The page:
Im lumbered with being one of the guys that gets brought in to fix the fuckups.  Usually the Indian or more often these days Eastern European fuckups.  Thats why Im enjoying having some time away from the madness.

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5 minutes ago, spunko said:

Most of them are closed now, i.e. they got bought out, and Upwork is the result. They're a bit like Amazon, far too powerful and getting more and more expensive as the competition dwindles. Back in the good old days RentACoder was the best.

Upwork is okay but I only use it as an employer not an employee so it might be completely different from the other side.

Freelancer.com is woeful.

I went on one a few years back and it was full of indians who were quite obviously bullshitting about their expereince and in a race to the bottom price-wise. Even though I know I could have done a better job than them, I felt that some client would try and beat my hourly rate down by saying "well Pajeet can do this for £5 an hour" and I didn't want/need to play that game.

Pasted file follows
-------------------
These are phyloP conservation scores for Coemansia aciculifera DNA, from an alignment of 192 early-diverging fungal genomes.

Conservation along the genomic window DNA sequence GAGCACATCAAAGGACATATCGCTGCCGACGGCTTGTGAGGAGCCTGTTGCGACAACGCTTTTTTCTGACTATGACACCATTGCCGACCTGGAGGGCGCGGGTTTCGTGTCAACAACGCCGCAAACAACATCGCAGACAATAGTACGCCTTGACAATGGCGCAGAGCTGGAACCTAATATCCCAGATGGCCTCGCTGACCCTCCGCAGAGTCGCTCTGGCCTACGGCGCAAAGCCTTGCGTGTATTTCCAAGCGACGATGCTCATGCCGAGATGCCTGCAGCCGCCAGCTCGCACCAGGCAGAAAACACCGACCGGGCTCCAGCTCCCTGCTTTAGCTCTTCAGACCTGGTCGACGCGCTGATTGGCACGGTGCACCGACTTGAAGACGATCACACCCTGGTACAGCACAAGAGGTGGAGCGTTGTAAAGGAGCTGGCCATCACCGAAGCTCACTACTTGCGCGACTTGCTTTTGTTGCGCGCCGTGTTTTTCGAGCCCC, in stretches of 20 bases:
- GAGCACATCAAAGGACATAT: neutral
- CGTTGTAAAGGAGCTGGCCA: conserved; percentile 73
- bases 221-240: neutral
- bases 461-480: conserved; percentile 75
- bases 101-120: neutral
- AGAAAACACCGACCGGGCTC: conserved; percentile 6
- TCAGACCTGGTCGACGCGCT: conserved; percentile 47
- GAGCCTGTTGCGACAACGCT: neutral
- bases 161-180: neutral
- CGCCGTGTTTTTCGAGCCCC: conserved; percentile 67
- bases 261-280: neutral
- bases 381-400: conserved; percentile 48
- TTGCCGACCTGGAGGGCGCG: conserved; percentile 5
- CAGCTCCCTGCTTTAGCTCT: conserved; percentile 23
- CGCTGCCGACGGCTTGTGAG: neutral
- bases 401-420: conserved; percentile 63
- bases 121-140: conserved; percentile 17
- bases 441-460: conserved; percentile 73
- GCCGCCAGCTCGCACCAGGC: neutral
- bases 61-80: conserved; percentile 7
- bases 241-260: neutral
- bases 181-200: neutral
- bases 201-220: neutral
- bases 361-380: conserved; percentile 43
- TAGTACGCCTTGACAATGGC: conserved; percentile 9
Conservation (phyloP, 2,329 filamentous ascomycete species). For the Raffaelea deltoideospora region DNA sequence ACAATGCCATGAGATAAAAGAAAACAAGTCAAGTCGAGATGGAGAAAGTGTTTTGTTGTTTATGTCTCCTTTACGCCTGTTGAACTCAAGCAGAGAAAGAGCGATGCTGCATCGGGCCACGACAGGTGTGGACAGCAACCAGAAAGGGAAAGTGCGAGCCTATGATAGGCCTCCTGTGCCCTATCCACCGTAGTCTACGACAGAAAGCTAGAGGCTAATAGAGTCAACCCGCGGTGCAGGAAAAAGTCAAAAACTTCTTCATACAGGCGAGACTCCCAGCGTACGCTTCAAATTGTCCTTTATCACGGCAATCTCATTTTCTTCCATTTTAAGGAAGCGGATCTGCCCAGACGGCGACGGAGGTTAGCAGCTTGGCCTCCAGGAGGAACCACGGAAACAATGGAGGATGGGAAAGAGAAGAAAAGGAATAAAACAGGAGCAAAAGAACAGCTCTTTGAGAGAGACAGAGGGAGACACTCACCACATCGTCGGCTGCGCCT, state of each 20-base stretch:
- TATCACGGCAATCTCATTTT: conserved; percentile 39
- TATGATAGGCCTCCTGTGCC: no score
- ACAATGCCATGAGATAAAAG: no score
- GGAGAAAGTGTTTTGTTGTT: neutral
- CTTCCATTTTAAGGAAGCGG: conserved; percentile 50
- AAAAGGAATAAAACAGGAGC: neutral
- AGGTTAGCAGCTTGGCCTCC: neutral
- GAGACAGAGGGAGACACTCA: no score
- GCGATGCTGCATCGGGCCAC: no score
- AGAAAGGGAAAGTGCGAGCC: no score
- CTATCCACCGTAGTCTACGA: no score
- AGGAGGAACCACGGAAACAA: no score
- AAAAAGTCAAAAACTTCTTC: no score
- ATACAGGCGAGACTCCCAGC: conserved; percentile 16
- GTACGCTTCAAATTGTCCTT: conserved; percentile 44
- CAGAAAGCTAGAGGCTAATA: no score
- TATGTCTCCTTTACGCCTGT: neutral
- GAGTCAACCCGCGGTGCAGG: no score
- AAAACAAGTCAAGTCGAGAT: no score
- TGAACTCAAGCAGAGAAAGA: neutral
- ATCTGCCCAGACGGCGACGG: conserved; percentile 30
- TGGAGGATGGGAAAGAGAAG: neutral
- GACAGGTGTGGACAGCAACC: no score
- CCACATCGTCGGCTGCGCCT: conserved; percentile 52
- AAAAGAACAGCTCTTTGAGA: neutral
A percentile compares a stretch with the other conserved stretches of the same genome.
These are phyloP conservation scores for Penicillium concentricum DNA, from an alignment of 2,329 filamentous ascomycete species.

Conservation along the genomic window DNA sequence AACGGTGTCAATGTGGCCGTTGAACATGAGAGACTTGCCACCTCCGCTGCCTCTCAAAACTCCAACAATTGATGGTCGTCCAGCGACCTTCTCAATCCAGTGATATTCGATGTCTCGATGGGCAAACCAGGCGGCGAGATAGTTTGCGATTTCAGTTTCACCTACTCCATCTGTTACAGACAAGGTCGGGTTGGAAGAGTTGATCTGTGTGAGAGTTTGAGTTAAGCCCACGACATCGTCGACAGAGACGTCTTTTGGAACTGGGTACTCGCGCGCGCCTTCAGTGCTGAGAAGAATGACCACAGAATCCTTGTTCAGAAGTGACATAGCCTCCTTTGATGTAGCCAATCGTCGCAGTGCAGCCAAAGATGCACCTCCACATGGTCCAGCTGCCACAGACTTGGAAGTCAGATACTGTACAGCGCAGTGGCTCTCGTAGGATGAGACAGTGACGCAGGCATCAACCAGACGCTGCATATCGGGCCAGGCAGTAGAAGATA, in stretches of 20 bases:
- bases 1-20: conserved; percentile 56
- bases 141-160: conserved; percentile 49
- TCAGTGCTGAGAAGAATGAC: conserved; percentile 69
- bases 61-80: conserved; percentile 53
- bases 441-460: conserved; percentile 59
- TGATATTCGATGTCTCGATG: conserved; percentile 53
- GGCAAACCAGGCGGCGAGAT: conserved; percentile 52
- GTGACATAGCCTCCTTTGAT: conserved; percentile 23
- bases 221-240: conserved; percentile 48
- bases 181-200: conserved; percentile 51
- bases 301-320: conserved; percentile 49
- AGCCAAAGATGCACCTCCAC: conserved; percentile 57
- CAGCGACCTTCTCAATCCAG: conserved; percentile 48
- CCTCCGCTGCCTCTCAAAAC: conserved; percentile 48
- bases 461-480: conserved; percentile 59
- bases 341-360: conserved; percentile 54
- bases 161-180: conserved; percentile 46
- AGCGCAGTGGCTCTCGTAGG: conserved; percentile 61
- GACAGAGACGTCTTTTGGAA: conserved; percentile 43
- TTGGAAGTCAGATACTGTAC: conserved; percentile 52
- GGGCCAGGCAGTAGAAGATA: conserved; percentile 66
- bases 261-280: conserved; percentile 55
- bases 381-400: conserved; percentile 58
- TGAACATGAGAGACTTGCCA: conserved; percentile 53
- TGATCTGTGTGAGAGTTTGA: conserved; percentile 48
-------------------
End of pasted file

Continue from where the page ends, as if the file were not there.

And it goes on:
I'd almost prefer one where you had to have some sort of application process/interview with knowledgable folk to get yourself onto the site in the first place.

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50 minutes ago, Dave Bloke said:

I'm no longer on an agile project but the only bit of the dogma management heard were 3 week release cycles.

Not very agile, is it? :) The clue is in the name - it's about agility, quickly adapting to changing requirements but also adapting the process to suit your needs.

I think most posters here have been heavily traumatized by some horrendous, stiff and strict process that had "agile" label misplaced on it.

Also, people who ask what is so revolutionary about simply doing whatever works best for the given team, company and task at hand, probably never experienced a big IT project in the 90s or early 00s. The very idea that you could write a single line of code without a full set of documentation, complete suite of detailed requirements for the entire 2-year long project, multiple architectural diagrams etc was a blasphemy. It seems normal now because agile movement helped make it normal.